Vaclav Havel, the playwright turned dissident who led Czechoslovakia’s Velvet Revolution, died on Sunday at the age of 75 after years of battling ill health.
“Today Vaclav Havel has left us,” said Sabina Tancevova, the former Czech president’s secretary, in a brief statement.
Mr Havel’s wife Dagmara was present when he died in his sleep at his weekend home in the north of the country.
Once a chain smoker, Mr Havel had suffered from respiratory and heart problems for years, but his health had declined recently to such an extent that public appearances became rare. He was last seen earlier this month, gaunt, frail and in a wheelchair meeting the Dalia Lama.
The Czech government will meet in an extraordinary session on Monday, and is expected to declare an official state of mourning. At Prague Castle, Mr Havel’s seat during his years as president, the Czech flag flew at half mast in respect for a man revered as the father of the modern state and an incorruptible force, always willing to defend human dignity.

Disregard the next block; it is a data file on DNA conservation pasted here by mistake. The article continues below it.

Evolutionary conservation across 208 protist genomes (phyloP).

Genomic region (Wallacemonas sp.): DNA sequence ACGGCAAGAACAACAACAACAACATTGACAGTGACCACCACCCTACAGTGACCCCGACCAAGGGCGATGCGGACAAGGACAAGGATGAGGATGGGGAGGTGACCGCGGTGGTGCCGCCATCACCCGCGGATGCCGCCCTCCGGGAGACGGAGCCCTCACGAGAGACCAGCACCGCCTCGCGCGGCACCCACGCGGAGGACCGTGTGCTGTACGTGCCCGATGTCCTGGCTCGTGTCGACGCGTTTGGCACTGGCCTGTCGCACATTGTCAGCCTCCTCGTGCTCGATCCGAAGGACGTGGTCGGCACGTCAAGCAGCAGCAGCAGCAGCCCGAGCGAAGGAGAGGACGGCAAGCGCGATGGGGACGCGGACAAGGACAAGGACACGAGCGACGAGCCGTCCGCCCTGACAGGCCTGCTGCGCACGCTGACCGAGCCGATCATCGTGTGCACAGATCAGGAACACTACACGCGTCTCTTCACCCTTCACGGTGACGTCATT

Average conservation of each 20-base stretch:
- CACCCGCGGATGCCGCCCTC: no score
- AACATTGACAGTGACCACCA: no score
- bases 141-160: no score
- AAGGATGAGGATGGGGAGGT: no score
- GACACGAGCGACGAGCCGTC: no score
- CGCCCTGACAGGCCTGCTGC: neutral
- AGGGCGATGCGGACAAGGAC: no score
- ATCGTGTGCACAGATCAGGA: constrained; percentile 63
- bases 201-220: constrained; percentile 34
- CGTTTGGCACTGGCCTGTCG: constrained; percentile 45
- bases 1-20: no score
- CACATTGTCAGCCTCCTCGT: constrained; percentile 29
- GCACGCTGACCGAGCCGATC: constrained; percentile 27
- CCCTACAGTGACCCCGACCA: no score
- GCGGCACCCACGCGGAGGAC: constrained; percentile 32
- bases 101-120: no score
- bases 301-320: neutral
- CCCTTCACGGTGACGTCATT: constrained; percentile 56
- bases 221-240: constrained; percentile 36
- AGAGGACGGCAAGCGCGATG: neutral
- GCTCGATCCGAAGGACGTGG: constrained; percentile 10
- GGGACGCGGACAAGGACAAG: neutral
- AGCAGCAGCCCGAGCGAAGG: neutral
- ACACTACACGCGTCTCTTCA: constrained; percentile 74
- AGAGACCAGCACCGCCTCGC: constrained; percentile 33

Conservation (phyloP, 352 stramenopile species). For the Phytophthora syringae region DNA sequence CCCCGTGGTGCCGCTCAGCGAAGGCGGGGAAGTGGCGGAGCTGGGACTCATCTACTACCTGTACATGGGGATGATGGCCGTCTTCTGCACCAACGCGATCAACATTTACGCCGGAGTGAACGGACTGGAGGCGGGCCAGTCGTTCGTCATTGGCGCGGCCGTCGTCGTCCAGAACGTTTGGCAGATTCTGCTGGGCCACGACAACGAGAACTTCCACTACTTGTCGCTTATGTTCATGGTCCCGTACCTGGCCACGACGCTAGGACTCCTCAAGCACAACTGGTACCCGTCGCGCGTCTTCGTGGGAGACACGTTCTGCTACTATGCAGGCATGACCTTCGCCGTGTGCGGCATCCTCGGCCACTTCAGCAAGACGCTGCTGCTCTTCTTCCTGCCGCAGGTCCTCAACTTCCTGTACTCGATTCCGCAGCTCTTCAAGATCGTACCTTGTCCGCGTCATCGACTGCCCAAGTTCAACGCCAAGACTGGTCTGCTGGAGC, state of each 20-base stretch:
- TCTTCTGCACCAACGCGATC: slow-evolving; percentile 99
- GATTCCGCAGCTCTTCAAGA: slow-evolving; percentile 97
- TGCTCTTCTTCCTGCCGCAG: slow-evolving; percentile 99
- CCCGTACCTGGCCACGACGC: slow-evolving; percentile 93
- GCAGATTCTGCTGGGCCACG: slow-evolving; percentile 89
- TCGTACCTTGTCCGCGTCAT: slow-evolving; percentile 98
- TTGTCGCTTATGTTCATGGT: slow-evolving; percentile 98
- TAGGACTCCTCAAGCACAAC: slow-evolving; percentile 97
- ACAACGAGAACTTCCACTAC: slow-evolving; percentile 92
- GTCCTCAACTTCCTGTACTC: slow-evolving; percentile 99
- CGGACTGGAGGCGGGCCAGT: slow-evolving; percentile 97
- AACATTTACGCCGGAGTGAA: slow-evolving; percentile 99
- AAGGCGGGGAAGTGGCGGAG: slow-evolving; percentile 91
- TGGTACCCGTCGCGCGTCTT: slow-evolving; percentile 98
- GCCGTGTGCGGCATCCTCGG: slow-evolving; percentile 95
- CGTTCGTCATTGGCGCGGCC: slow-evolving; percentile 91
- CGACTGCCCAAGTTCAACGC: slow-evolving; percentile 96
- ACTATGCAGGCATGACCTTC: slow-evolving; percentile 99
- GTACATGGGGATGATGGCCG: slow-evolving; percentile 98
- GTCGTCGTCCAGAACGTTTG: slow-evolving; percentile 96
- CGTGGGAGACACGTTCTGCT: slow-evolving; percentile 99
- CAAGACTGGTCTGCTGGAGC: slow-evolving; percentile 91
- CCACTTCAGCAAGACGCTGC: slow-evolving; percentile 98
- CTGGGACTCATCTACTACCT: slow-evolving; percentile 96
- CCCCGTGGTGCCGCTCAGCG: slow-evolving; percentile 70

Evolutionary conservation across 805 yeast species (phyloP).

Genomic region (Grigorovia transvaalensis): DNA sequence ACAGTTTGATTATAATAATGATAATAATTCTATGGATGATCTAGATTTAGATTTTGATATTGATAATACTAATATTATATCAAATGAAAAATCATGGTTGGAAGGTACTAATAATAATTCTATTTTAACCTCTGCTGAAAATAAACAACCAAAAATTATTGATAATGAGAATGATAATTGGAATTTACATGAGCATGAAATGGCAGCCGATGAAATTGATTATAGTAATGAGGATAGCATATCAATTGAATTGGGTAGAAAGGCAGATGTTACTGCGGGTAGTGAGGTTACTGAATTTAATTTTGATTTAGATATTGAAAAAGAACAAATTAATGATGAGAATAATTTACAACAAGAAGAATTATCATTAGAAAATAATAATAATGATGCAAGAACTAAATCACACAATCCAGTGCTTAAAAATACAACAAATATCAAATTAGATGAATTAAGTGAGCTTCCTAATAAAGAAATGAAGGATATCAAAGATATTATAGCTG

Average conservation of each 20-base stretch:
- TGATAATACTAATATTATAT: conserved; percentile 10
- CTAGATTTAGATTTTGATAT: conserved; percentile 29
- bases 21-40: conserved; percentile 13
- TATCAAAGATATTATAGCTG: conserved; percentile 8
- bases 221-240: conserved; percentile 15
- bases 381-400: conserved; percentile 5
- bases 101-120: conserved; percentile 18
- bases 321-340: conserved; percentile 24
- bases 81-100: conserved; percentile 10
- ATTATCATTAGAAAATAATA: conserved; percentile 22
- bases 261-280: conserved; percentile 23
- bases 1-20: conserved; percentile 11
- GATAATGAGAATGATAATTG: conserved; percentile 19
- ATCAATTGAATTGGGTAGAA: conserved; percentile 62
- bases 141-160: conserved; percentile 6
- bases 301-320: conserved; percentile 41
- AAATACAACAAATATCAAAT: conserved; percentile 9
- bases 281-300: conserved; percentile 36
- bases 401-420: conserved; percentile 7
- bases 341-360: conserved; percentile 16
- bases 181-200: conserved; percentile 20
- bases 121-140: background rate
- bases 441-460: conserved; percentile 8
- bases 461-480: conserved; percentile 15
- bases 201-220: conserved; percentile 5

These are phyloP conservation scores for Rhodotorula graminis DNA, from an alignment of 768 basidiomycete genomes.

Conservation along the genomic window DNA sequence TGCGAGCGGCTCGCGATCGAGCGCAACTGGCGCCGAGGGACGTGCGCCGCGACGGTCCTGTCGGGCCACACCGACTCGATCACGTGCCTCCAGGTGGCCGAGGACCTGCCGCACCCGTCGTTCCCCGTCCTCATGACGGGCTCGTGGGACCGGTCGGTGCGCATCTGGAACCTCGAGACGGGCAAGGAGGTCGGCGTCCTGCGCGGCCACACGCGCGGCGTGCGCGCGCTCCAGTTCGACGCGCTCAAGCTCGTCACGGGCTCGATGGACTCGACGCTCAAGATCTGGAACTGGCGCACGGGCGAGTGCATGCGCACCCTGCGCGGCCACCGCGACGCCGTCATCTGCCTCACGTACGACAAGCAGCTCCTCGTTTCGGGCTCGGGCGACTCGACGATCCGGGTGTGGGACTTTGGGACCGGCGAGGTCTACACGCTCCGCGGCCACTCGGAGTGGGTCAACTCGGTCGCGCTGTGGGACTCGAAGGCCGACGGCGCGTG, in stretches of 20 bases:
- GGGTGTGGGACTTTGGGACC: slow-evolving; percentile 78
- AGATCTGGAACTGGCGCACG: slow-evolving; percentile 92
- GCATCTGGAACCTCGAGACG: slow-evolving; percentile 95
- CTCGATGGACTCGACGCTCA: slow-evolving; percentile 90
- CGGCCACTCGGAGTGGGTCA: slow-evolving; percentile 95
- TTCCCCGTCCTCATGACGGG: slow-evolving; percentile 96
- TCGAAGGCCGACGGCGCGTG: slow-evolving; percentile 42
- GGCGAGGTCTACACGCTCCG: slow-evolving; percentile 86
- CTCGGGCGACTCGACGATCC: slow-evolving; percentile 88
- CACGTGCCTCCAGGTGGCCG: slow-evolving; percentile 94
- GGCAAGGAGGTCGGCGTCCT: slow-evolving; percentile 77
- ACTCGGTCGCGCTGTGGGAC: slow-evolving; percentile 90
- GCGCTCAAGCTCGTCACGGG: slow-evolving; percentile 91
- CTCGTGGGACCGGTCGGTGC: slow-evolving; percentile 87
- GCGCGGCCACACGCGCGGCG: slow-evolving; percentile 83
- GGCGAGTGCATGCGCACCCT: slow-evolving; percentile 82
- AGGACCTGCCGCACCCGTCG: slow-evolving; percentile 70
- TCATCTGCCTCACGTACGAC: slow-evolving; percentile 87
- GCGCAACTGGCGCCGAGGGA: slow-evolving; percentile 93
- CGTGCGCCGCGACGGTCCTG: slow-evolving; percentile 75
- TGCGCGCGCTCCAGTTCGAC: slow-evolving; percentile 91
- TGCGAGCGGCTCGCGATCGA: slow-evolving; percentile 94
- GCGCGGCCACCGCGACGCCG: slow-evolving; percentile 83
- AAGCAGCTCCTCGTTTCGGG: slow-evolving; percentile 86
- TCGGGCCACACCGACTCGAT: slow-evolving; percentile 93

At memorials to the 1989 revolution, well-wishers, some in tears, gathered to lay flowers and light candles.
A shy and softly spoken intellectual, Mr Havel became the figurehead of Czechoslovakia’s revolution after years of battling the communist establishment as a dissident, during which he was jailed three times.
His uncompromising stance on human rights and the need for peace helped to characterise the bloodless Velvet Revolution that swept away the mighty edifice of communist rule in Czechoslovakia in just a few dizzying days in November, 1989.
“Europe owes Vaclav Havel a profound debt,” said David Cameron, as tributes to the Czech statesman poured in from around the world. “Today his voice has fallen silent.”